Win the Lottery With Python

by IoFAdmin at

python | programming

We're Going To Be Rich!

Rich with Python knowledge that is... If you do win millions of dollars with this mini project, please send me some cash too! As Mr. T would say when I was a kid, that's enough jibba jabba so let's get started.

How Powerball Works

In case you're not familar with the rules of Powerball, you can read them here.

Random Numbers

To simulate Powerball picks, we're going to need some random numbers. If you're new to programming and/or Python then you may not know much about generating random numbers. Our code will pick a number between MIN_NUMBER and MAX_NUMBER, once for each ball in our simulation. Computers can't actually generate totally random numbers but we're not launching rockets so our pseudo random numbers are good enough.

Let's Get "Classy"

We're going to represent our Professional Powerball Picker (is that really a job?) with a Python class that we'll call Powerball. Not very imaginative naming but I digress. We'll instantiate this class and then simulate NUM_OF_DRAWS draws.

Our Dependencies

Our Powerball class is mostly self-contained but we'll need to use Python's built-in random module. Check out the official docs for more on random.

Bring On the Code

I'll show you all of the code and then we'll break it down in easy to understand chunks. Kinda like knowledge nuggets... without the dipping sauce.

from random import shuffle, randint

class Powerball:
    NUM_BALLS = 5
    MAX_BALL = 69
    MAX_POWERBALL = 26
    NUM_OF_DRAWS = 5

    def __init__(self) -> None:
        self.balls = list()
        self.balls_selected = list()
        self.powerball = None

    def setup(self) -> None:
        self.balls = [i for i in range(self.MAX_BALL)]
        shuffle(self.balls)

        self.selectBalls()
        self.selectPowerball()

    def selectBalls(self) -> None:
        self.balls_selected = [self.balls.pop() for i in range(self.NUM_BALLS)]

    def selectPowerball(self) -> None:
        self.powerball = randint(1, self.MAX_POWERBALL)

    def showResults(self) -> None:
        print(f'white balls: {self.balls_selected}')
        print(f'power ball: {self.powerball}')
        print('*'*20)

if __name__ == '__main__':
    powerball = Powerball()

    for x in range(powerball.NUM_OF_DRAWS):
        powerball.setup()
        powerball.showResults()

Let's start at the beginning... because the end would be silly.

if __name__ == '__main__':
    powerball = Powerball()

    for x in range(powerball.NUM_OF_DRAWS):
        powerball.setup()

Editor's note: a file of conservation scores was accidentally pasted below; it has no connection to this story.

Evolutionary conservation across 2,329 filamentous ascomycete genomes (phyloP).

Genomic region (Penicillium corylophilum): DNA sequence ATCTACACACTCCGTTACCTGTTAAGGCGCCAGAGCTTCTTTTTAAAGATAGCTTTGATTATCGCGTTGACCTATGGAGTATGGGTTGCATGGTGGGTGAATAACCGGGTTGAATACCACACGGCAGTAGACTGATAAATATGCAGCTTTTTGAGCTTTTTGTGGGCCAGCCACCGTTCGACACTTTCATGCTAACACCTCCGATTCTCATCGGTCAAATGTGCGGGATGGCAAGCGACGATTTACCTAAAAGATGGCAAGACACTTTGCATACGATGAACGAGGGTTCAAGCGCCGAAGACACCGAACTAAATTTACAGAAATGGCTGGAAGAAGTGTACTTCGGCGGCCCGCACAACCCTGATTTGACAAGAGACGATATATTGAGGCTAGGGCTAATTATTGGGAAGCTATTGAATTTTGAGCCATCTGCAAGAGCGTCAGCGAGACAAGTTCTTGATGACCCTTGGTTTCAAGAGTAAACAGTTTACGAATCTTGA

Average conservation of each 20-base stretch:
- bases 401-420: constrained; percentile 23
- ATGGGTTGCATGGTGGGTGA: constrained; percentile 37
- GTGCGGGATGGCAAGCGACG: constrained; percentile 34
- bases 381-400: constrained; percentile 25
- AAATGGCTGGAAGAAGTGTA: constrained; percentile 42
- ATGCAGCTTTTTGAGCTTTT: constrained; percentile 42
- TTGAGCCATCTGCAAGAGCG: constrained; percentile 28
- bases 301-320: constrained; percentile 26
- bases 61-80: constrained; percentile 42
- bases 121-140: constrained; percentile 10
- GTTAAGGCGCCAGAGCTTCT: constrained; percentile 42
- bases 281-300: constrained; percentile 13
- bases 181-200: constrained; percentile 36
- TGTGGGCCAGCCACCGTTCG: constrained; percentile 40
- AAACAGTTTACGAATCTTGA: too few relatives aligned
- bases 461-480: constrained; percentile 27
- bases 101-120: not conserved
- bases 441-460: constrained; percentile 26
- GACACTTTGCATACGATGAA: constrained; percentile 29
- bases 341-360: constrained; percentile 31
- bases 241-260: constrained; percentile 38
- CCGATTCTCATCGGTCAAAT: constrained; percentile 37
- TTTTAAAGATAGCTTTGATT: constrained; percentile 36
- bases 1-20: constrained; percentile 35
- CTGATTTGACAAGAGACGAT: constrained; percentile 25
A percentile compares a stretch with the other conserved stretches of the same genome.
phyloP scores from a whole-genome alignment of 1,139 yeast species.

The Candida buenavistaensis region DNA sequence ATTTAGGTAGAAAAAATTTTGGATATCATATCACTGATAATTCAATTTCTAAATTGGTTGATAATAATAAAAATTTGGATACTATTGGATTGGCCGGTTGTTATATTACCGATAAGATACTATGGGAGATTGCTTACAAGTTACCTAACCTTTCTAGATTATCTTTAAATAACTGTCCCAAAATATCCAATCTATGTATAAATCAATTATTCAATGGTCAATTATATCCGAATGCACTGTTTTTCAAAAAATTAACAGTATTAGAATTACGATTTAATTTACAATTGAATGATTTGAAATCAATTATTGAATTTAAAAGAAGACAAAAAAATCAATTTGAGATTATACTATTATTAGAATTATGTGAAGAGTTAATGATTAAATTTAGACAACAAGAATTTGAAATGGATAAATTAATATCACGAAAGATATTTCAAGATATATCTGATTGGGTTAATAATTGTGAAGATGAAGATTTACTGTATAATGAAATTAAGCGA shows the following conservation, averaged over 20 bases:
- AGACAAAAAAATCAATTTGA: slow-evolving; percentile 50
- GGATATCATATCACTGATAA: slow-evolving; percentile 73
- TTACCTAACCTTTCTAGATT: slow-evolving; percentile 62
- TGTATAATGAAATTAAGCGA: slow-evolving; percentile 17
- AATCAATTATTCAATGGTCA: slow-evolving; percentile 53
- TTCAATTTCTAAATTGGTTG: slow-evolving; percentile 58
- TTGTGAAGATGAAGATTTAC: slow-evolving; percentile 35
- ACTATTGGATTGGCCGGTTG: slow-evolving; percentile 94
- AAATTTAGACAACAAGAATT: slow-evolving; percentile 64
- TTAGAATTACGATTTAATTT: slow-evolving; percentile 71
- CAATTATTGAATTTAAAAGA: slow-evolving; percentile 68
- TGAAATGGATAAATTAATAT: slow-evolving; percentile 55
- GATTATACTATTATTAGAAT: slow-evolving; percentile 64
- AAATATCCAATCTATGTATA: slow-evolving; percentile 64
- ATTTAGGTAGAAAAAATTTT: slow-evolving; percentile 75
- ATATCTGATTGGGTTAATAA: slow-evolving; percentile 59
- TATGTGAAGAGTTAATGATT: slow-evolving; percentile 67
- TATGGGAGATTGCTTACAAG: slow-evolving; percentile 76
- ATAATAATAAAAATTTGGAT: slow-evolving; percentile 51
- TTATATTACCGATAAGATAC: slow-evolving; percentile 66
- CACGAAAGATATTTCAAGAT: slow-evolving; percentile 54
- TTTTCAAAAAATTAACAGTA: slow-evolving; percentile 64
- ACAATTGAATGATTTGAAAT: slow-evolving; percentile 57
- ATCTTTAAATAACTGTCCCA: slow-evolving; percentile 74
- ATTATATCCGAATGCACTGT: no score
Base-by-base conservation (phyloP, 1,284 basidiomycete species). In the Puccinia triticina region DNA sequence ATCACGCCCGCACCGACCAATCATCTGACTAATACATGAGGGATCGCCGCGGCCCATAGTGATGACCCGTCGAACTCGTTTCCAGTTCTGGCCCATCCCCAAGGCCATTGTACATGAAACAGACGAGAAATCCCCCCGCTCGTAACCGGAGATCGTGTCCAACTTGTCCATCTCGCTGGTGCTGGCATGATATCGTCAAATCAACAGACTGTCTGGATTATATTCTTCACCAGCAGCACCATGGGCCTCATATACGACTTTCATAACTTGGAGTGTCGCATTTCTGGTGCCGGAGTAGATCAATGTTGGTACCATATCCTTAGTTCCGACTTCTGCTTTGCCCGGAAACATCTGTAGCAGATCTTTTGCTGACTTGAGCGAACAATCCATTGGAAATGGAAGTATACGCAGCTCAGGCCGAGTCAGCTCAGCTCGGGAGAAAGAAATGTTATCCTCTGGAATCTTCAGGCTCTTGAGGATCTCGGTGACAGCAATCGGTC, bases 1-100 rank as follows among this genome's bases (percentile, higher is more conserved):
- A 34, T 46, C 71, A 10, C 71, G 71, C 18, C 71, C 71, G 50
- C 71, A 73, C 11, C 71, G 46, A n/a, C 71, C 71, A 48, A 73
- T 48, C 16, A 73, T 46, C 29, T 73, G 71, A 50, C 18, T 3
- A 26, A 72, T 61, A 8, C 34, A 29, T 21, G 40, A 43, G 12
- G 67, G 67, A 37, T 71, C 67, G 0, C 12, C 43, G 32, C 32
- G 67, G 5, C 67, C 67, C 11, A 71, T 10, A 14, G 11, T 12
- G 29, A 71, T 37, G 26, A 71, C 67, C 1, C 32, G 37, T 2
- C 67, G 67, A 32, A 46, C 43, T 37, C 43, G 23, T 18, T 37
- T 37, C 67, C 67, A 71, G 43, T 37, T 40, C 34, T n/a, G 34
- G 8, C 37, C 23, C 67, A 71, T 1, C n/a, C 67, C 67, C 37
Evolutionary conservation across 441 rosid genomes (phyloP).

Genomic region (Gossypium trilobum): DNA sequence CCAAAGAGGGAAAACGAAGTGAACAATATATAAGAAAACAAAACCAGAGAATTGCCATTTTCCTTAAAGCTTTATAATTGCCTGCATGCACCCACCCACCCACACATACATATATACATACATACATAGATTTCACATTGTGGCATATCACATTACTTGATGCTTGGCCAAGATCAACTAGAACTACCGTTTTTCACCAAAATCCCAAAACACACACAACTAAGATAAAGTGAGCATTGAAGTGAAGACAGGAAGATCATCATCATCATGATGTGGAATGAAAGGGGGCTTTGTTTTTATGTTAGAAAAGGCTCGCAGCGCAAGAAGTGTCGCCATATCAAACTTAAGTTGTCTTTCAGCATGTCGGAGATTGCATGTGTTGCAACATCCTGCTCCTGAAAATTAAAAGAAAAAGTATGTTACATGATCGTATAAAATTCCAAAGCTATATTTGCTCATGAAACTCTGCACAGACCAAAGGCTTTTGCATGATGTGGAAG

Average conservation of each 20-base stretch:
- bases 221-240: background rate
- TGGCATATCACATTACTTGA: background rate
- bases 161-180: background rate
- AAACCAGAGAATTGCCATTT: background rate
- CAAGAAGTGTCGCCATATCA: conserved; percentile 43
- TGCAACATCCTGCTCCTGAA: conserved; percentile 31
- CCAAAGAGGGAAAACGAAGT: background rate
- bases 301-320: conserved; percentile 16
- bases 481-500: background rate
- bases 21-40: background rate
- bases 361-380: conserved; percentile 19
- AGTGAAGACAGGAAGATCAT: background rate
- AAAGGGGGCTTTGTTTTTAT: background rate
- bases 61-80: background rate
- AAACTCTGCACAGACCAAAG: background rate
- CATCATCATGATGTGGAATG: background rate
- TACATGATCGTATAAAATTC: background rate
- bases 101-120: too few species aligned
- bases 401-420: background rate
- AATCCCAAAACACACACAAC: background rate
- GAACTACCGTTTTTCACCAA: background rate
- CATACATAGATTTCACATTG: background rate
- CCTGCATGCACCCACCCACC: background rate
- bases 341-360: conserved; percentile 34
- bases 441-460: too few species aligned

powerball.showResults()

The if __name__=='__main__': part protects users from accidentally running the code if they import it in. If you want more information on that StackOverflow has a great post but you can probably ignore it for now.

Then we create a new instance of the Powerball class and save it to the powerball variable. Finally, we loop NUM_OF_DRAWS times and make our picks.

class Powerball:
    NUM_BALLS = 5
    MAX_BALL = 69
    MAX_POWERBALL = 26
    NUM_OF_DRAWS = 5

We define our Powerball class and then define four variables which are known as member variables in object oriented lingo. We're going to use them as constants even though Python doesn't really support constants like some other programming languages do.

def __init__(self) -> None:
    self.balls = list()
    self.balls_selected = list()
    self.powerball = None

With our init method, we're telling our users that we're not going to return anything (-> None) and we define two lists and a None type variable. We'll set the value of these variables shortly.

def setup(self) -> None:
    self.balls = [i for i in range(self.MAX_BALL)]
    shuffle(self.balls)

    self.selectBalls()
    self.selectPowerball()

Here's our setup method which also returns nothing. The first line of our method is using list comprehension to create integers from 1 to MAX_BALL and saving them into our self.balls variable. Then we're using shuffle to randomly shuffle the order of the integers of our list. Finally we call two methods to actually select our numbers.

def selectBalls(self) -> None:
    self.balls_selected = [self.balls.pop() for i in range(self.NUM_BALLS)]

Our aptly named selectBalls method lives up to its namesake: it selects our balls. The for i in range(self.NUM_BALLS) code is taking the first NUM_BALLS balls and self.balls.pop() is removing them from the list. Then finally we're saving those selected balls to the self.balls_selected variable. So to sum it up, at the end of our method we'll have 5 integers in our list. Note that we're not randomizing anything in this method because we already shuffled the list in the setup method.

def selectPowerball(self) -> None:
    self.powerball = randint(1, self.MAX_POWERBALL)

Our selectPowerball method also returns nothing. We use the randint function to randomly select a number between 1 and MAX_POWERBALL and then we save it to the self.powerball variable.

def showResults(self) -> None:
    print(f'white balls: {self.balls_selected}')
    print(f'power ball: {self.powerball}')
    print('*'*20)

The showResults method is very simple: just show results. First we print the white balls and then we print our powerball. Finally, we print a divider made of asterisks.

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